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NIH-Funded Lab Under The Microscope After Concerning Report Surfaces, Wuhan 2.0?

People never learn, or, at the very least, they learn through the hardest of ways.

It is a curious and unfortunate feature of our species that it takes great hardship and tragedy to learn, change, evolve, and adapt—perhaps this is why God allows hardship and tragedy into our lives in the first place.

Seldom does one change in a meaningful way independent of struggle and hardship. It often takes hitting “rock bottom” or a disaster to change us permanently.

At the same time, individuals and groups of people will seldom consciously choose the path of hardship and disaster to pursue self-development; why would they?

Our society is at a point in our development that is characterized by a struggle with science and technology.

Having recently discovered both the scientific process and advanced technological development, our species is playing with fire, so to speak.

Do not mistake my words, science and technology are both wonderful and have changed the human story in a positive way, but, as with any tool, the learning curve is steep.

History often happens to us faster than we can comprehend, and this process is speeding up exponentially due to advances in science and technology.

If I could pick a particular archetype to characterize our age it would be the mad scientist.

Hellbent on pursuing scientific discoveries and technological advancement at any price, these people throw out the baby with the bathwater and propose insane ideas like forced population decline, eugenics, gender reassignment surgeries, and gain-of-function research.

If ever there was a doubt about this, the man-made Covid-19 outbreak and the ensuing mass experiment with mRNA gene therapies laid these doubts to rest forever.

The outbreak at the Wuhan Institute of Virology should have been a lesson to humanity not to mess with benign pathogens and make them more deadly.

To 90% of humanity this was already obvious. Unfortunately, to the 10% or less who are actually involved in this type of research, the lesson was not learned, and I fear it never will.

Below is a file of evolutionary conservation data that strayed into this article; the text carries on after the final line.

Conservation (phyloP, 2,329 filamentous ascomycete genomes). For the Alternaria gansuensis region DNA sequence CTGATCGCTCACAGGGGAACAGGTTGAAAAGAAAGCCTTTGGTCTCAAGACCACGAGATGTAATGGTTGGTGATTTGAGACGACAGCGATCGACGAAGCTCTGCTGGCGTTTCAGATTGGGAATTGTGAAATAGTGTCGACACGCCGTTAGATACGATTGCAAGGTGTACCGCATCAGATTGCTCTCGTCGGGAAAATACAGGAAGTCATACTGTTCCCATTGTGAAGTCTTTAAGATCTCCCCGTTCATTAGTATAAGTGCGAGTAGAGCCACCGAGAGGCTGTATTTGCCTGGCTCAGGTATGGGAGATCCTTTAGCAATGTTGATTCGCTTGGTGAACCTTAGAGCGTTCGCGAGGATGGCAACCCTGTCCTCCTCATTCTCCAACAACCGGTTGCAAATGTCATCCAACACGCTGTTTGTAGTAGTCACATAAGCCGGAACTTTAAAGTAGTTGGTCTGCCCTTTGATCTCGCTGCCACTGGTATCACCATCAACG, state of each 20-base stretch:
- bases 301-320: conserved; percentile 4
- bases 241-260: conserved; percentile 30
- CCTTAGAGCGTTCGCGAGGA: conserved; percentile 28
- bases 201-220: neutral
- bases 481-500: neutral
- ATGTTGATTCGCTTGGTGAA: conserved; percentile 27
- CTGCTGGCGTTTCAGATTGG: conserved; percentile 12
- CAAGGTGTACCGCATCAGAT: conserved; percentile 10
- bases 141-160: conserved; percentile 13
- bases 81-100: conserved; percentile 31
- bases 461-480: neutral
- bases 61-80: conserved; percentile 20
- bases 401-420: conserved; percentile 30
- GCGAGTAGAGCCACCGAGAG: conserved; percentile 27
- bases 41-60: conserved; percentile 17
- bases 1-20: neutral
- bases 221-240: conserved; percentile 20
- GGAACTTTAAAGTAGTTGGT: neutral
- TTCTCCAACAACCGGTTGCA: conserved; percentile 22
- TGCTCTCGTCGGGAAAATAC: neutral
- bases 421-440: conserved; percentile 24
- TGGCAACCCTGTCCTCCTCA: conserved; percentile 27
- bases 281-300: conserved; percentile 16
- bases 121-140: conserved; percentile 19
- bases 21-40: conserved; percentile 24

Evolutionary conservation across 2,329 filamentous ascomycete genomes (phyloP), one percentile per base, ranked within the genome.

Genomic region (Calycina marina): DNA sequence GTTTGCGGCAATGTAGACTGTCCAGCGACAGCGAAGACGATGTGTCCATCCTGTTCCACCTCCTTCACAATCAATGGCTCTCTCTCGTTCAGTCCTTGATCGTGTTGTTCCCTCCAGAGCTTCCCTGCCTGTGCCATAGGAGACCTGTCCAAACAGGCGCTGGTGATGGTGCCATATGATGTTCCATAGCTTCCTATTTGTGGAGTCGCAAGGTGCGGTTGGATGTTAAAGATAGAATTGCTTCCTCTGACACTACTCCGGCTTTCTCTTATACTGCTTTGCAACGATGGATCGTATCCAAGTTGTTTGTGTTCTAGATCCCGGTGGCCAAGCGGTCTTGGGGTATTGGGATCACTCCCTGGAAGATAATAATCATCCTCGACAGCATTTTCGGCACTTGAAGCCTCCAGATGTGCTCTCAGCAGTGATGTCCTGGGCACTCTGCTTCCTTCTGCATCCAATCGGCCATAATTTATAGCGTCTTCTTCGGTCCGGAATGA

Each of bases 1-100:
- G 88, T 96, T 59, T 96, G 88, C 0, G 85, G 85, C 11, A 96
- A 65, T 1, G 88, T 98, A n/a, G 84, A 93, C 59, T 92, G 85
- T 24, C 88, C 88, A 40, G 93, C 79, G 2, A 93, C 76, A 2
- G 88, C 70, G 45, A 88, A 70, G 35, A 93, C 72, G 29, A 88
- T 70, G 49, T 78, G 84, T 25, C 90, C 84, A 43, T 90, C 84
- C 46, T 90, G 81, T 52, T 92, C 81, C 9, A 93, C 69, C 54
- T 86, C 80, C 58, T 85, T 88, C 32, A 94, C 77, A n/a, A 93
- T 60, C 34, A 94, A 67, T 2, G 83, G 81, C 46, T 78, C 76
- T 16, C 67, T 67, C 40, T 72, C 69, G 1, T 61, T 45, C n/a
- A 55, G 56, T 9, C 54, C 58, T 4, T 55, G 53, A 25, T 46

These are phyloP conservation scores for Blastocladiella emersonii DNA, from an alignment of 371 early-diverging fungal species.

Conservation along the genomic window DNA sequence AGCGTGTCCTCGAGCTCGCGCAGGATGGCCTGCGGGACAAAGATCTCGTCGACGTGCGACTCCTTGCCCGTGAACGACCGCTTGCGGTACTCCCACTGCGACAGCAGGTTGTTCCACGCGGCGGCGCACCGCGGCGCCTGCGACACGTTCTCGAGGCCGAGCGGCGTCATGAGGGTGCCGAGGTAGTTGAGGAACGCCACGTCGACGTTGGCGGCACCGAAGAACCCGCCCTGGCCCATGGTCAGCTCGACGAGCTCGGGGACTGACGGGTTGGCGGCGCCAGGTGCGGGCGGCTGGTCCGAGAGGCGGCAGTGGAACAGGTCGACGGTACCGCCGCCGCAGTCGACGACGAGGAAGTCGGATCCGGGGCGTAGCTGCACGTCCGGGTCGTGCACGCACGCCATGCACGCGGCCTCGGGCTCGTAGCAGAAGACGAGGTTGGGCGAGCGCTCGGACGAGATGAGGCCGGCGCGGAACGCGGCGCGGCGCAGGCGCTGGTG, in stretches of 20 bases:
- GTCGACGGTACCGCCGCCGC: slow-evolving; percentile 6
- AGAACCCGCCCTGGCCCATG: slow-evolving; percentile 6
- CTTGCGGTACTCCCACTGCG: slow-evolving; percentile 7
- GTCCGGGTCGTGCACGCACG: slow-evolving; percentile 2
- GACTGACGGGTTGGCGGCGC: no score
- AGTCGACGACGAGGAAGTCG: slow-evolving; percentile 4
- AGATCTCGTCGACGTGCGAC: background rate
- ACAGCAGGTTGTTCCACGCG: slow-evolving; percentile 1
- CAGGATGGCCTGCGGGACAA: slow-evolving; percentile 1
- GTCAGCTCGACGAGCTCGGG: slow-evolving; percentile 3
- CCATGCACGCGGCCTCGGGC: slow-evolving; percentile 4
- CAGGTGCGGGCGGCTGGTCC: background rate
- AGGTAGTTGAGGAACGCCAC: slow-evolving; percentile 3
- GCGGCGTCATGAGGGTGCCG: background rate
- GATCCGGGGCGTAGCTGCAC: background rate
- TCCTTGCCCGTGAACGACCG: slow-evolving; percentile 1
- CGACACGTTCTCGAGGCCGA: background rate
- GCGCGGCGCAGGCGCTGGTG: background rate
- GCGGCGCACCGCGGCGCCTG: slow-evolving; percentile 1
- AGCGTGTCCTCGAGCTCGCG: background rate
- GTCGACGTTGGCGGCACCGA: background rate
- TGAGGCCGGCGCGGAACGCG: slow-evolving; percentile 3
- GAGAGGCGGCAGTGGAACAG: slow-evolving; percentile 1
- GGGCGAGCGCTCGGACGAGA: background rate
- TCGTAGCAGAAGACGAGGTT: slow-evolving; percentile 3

The NIH is now funding a Wuhan-style laboratory in Fort Collins, Colorado, and a recent report from the White Coat Waste Project highlights all the problems inherent in the troubling laboratory research.

White Coat Waste’s damning report outlines 64 separate accidents at the lab and sounded the alarm on the troubling and unnecessary animal testing going on at the facility.

Despite the troubling incidents, our tax money is still being used to fund this laboratory on U.S. soil and no doubt dozens of similar facilities worldwide. Here’s what we currently know:

According to Just The News:

The new CSU lab will collaborate with NIH’s Rocky Mountain Laboratories to “assess the susceptibility of bats to Nipah virus and ebolaviruses,” according to a 2021 proposal by CSU’s Arthropod-borne and Infectious Disease Laboratory.

Nipah’s case fatality rate for humans is 40-75%, the World Health Organization estimates.

“You know how we were funding animal torture in the Wuhan lab and it created a pandemic that killed millions and shut down the global economy? Good news. Now we’re doing the same thing in Colorado, with the same partners. And you’re paying for it,” Conservative-libertarian independent media host Hannah Cox commented.

Late last year, Daily Mail reported:

The multi-million-dollar project is a collaboration between Dr Anthony Fauci’s old department at the National Institutes of Health, Colorado State University (CSU) and EcoHealth Alliance (EHA), a controversial research group at the center of the Covid lab leak theory.

Proposals seen by this website show how the 14,000sq-ft facility could store and study some of the most transmissible pathogens on the planet – including Ebola, Nipah virus and Covid-19.


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